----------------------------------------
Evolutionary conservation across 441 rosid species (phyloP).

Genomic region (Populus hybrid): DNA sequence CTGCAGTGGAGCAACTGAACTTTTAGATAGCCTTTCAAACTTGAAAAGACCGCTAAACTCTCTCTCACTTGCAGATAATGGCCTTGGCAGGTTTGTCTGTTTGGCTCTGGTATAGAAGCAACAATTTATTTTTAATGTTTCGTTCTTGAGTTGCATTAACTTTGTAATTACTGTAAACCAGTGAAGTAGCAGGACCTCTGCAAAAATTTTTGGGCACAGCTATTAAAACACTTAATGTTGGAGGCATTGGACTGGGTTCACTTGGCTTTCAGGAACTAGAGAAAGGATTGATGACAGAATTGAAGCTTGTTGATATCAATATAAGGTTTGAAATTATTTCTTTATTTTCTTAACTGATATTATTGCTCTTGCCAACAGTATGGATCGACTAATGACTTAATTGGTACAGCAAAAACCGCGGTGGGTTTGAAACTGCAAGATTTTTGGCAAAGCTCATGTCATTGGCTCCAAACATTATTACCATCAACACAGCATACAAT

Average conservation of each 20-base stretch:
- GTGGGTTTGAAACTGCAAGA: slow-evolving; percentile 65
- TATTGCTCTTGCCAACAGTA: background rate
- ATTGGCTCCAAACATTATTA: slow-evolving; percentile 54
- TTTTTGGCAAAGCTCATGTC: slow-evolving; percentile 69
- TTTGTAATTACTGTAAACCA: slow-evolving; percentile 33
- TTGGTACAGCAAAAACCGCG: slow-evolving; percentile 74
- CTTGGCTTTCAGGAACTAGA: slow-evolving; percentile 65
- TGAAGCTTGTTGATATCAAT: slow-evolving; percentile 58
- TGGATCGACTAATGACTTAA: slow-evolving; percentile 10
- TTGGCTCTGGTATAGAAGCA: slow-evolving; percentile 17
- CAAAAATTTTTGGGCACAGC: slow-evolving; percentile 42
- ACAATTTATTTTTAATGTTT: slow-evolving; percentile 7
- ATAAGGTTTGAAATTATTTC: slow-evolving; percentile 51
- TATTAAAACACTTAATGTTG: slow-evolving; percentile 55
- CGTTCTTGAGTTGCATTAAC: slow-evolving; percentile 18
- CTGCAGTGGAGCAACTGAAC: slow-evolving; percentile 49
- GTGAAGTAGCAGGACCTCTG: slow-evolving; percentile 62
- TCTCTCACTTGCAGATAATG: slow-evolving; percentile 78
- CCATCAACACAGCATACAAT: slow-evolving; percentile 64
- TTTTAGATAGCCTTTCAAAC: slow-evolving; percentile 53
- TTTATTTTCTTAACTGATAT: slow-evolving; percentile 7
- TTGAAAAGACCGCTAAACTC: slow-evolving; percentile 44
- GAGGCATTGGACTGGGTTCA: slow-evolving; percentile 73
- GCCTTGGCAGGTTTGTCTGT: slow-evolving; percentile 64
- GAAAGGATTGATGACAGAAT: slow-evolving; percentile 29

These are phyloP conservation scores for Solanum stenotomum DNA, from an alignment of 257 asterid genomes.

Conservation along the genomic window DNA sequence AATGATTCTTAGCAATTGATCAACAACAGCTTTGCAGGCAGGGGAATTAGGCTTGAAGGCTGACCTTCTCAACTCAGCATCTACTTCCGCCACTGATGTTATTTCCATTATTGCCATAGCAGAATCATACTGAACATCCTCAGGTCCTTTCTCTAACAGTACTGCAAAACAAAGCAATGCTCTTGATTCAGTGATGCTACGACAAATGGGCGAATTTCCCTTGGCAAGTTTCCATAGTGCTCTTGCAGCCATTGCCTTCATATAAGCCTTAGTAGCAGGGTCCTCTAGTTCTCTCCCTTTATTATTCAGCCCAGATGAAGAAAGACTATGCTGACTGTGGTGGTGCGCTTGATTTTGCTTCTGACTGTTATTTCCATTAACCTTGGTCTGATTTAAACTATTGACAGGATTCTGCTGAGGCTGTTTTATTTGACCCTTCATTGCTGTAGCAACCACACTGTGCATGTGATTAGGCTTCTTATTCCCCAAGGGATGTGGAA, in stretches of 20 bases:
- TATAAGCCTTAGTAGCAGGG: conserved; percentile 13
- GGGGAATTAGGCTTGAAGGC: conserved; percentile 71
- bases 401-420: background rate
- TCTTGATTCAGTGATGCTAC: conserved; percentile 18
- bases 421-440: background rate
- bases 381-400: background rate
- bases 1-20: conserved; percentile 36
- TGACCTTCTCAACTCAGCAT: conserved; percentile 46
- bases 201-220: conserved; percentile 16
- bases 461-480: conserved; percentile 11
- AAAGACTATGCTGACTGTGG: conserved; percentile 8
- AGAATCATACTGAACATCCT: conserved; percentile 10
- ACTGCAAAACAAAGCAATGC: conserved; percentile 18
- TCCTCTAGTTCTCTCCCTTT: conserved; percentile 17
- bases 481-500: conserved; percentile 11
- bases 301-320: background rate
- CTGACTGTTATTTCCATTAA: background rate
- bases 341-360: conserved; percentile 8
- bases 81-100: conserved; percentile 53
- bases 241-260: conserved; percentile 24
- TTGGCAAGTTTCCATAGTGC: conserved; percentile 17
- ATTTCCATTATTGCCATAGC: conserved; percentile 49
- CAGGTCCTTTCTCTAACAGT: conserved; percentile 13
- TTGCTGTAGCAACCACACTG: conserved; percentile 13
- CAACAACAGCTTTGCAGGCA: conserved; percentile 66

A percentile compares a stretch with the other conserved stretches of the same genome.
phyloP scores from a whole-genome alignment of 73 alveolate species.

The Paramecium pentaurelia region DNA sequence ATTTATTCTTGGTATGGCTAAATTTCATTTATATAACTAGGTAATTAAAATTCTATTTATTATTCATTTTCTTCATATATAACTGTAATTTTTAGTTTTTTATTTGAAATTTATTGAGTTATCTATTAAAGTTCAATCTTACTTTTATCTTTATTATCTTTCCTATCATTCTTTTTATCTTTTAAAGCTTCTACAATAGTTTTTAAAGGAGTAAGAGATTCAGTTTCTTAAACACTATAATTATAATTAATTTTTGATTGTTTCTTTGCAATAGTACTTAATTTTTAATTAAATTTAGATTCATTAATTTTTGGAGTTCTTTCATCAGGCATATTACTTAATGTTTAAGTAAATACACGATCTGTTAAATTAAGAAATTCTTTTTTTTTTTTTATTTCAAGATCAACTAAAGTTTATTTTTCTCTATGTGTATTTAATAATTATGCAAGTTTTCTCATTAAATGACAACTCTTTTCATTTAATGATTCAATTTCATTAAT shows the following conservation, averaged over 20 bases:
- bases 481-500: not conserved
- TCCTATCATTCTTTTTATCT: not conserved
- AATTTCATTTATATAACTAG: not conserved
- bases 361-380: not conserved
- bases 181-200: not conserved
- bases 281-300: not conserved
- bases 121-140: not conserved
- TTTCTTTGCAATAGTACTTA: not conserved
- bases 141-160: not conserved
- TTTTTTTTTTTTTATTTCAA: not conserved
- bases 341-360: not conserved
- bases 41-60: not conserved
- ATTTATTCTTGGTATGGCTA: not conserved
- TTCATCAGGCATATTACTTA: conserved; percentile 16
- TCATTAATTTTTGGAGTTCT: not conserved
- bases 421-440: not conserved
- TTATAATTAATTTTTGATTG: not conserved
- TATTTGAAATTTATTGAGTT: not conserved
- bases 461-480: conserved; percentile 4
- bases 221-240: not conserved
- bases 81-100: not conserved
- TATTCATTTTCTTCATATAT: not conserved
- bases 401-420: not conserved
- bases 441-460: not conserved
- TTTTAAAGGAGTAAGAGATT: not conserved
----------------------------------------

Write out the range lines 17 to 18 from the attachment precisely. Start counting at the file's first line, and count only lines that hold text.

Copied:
- TATTAAAACACTTAATGTTG: slow-evolving; percentile 55
- CGTTCTTGAGTTGCATTAAC: slow-evolving; percentile 18